Jaffa is the ancient port out of which modern day Tel Aviv has grown. The Ajami neighborhood of Jaffa is located south of the Old City and Port of Jaffa, and rose to international fame in 2009 as the name of a film set here which won international awards and was nominated for an Oscar. The film explored life in the neighborhood, which remains largely Arab in population, and is one of the first Israeli films to be created largely in Arabic.
This part of Jaffa is often glossed over by tourists as it falls further south than the majority of the ‘tourist sites’ in the Old City, Port, and Flea Market areas. With a bit of local knowledge, however, Ajami offers a unique cultural experience, and thanks to Samy D., an ex-Ajami local, we are able to present below some of the sites, sounds, and people that make this special part of Jaffa what it is. This article is more than just a tourist guide, it is a glimpse into the life and world of a local, picking on a few features of life here which make this place special and unique:
Falafel on Saturday morning. Right across the corner from where we used to live there are 2 families making homemade Falafel on Saturday mornings (one on Emmunim Street, the other on Even-Sinna Street you can just follow the smell, it’s delicious). Fresh pita, sliced tomato and falafel balls (more of a patty than the usual ball) full of flavor. The good life, the good life in a pita.
Um- Ali. The neighborhood’s greengrocer, a lovely and tolerant lady. Aside from pears, tomatoes and any other familiar vegetables she has many herbs and roots that I did not know even exist. Some would say that her pricing is correlated to the car you park on the curve in front, some would say that the brown part of the banana is not rotten but ‘Baladi’ (the local version of organic), but there is no one like Um-Ali when it comes to choosing the best watermelon or for the best olives (she sells them by the cashier).
Stuffed Grape leaves. Jaffa for the advanced. Personally, I know those of Noel (from Kedem Street) but she is not the only one. You give her an empty pot in any size and color and two days later you get it back full of grape leaves stuffed with rice rolled perfectly, with an accuracy of a Buddhist monk on Ritalin.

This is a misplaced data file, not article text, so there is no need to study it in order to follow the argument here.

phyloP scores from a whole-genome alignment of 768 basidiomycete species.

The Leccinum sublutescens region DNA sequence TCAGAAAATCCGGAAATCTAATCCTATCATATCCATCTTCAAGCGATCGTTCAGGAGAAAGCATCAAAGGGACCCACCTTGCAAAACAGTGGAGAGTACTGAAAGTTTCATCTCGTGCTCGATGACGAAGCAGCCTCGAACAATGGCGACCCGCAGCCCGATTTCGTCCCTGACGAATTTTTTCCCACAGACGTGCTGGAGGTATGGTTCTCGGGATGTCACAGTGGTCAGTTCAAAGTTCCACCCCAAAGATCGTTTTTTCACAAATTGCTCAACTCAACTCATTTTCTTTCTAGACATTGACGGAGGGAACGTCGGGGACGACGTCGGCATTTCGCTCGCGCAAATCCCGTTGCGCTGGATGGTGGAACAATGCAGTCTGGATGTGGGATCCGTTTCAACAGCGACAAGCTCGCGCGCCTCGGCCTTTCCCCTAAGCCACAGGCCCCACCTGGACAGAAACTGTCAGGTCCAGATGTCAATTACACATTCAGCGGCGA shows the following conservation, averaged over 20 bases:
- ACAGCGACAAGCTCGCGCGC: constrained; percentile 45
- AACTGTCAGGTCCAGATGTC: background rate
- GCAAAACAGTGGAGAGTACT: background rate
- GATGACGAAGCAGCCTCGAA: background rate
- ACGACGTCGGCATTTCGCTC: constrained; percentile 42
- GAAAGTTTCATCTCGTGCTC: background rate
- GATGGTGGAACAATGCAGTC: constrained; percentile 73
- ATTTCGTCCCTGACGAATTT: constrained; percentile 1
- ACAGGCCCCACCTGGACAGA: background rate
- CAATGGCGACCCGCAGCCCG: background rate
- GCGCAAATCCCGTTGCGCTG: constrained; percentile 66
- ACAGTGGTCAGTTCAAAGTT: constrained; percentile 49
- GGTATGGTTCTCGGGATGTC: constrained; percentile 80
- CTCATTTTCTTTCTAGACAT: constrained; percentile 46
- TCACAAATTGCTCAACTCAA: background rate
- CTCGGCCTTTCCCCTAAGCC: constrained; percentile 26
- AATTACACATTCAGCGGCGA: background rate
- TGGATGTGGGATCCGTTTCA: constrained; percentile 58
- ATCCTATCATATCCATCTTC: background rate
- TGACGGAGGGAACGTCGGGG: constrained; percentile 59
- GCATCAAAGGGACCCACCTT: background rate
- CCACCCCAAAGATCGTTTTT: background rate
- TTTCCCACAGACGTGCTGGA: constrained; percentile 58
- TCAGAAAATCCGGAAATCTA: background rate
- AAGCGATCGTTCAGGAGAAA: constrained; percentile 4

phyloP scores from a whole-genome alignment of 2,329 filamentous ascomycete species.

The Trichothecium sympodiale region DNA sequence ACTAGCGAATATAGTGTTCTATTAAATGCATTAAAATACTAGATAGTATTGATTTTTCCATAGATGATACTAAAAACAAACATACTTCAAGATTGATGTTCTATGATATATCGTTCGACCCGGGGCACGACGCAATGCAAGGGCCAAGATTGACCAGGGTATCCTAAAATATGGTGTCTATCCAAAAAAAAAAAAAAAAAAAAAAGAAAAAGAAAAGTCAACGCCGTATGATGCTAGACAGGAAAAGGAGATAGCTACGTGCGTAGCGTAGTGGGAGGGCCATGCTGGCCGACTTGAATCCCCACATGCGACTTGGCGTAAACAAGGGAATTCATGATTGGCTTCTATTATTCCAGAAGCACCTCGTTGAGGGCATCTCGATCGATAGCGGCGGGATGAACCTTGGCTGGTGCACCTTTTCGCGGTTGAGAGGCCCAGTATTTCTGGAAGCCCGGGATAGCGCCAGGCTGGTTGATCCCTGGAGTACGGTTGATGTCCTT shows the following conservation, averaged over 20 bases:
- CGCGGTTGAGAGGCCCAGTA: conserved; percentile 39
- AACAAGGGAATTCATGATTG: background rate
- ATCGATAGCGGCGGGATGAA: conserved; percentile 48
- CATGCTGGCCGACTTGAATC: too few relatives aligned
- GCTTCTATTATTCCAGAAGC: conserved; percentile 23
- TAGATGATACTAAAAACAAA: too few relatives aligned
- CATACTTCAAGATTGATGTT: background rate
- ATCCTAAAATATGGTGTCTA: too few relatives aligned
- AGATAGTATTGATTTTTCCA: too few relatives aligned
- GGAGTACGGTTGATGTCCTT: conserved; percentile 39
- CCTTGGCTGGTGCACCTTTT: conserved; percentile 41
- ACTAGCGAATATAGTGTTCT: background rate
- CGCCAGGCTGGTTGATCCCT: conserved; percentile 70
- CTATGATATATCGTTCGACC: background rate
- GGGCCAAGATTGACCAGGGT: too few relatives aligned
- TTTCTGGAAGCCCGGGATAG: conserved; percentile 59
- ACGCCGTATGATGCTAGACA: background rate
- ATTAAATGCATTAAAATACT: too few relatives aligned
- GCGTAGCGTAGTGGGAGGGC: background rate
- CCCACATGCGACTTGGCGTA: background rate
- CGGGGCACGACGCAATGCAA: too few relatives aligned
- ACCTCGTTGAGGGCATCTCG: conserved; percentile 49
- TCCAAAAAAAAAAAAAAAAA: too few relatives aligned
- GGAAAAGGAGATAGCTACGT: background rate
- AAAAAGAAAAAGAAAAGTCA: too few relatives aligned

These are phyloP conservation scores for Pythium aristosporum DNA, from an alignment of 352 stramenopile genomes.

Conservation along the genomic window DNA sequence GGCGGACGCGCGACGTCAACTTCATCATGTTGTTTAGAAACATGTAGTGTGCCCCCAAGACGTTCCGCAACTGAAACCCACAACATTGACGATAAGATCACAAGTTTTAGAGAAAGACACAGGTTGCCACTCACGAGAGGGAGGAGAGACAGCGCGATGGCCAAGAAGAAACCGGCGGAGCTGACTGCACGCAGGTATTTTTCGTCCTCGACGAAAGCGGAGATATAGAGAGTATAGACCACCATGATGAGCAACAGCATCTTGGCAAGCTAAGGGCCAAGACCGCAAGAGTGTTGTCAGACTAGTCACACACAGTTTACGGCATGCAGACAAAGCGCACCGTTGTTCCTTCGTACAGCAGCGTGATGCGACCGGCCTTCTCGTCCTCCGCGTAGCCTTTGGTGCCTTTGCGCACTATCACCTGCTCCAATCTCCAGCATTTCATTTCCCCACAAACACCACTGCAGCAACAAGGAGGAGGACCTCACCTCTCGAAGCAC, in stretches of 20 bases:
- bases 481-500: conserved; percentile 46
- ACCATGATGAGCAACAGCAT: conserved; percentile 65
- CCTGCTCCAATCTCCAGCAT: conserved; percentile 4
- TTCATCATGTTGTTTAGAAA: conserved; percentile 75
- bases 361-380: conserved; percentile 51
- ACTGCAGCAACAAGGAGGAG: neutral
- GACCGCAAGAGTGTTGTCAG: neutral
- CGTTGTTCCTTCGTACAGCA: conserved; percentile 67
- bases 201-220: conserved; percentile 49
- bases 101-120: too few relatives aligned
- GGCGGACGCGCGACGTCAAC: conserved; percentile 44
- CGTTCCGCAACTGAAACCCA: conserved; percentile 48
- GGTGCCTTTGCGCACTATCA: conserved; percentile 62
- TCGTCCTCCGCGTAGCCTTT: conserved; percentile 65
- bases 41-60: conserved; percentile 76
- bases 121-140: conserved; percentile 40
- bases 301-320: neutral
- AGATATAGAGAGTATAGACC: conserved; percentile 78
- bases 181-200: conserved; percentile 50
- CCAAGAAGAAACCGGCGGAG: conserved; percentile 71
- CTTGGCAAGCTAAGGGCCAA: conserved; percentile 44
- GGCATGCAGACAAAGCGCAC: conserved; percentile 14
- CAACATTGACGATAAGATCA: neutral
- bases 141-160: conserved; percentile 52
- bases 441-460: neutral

Hamidron Park (“the slope park”). It is true that once it was a neighborhood, it is true that in the 80’s the place turned to be a construction waste site, it is also true that the development of the park was accelerated when many Israeli Jews moved to Jaffa – but the bottom line is that it is very very beautiful.
I followed the different stages of the new park’s development. In the beginning, the hills of construction waste were made out of colorful tiles, ceramic electric fuses and even everyday’s household items which cried out the story of the obliterated neighborhood. The time passing, the salty air and giant grinding machines transformed the broken pieces of life to high hills of sand and gravel. From one weekend to another the hills moved and slid to their final position of curvaceous slopes having an abundance of intimate hideaways and vast public spaces. There is even one spot in which Tel Aviv from one side and Bat-Yam on the other are hidden from the eye and all one can see is more than 180 degrees of blue touching blue.
Derech-Hagouf (Jaffa-Chic Wellness Center). In a small turn from Kedem Street (3 Menuha Street) you can find the Jaffa-chic wellness center Derech-Haguf. Once in a few months I go there for an Ayurvedic massage from one of the best – Marian Schwaitzer. After the treatment you can sit on the small terrace facing the sea and drink cold tamarind juice. On my last birthday, a few weeks ago, I put my back muscles to Marian’s practiced hands – so he could dismantle me gently.
Other places you may like to visit in Ajami which are more on the tourist trail, but still are not experienced by many tourists:
The Peres Center for Peace. An incredible institution named for President Shimon Peres, a Nobel Peace Prize Winner in 1996, this unique center houses what is effectively Peres’s Presidential Library, as well as hosting activities promoting coexistence between Jews and Arabs within Israel and on an international basis.
This article is part of a series of articles by Samy D. about the Jaffa the tourist doesn’t see but which some lucky people get to experience on a daily basis. You can find the original post here or see the amazing ceramics work done by Samy D. in the neighborhood of Neve Tzedek.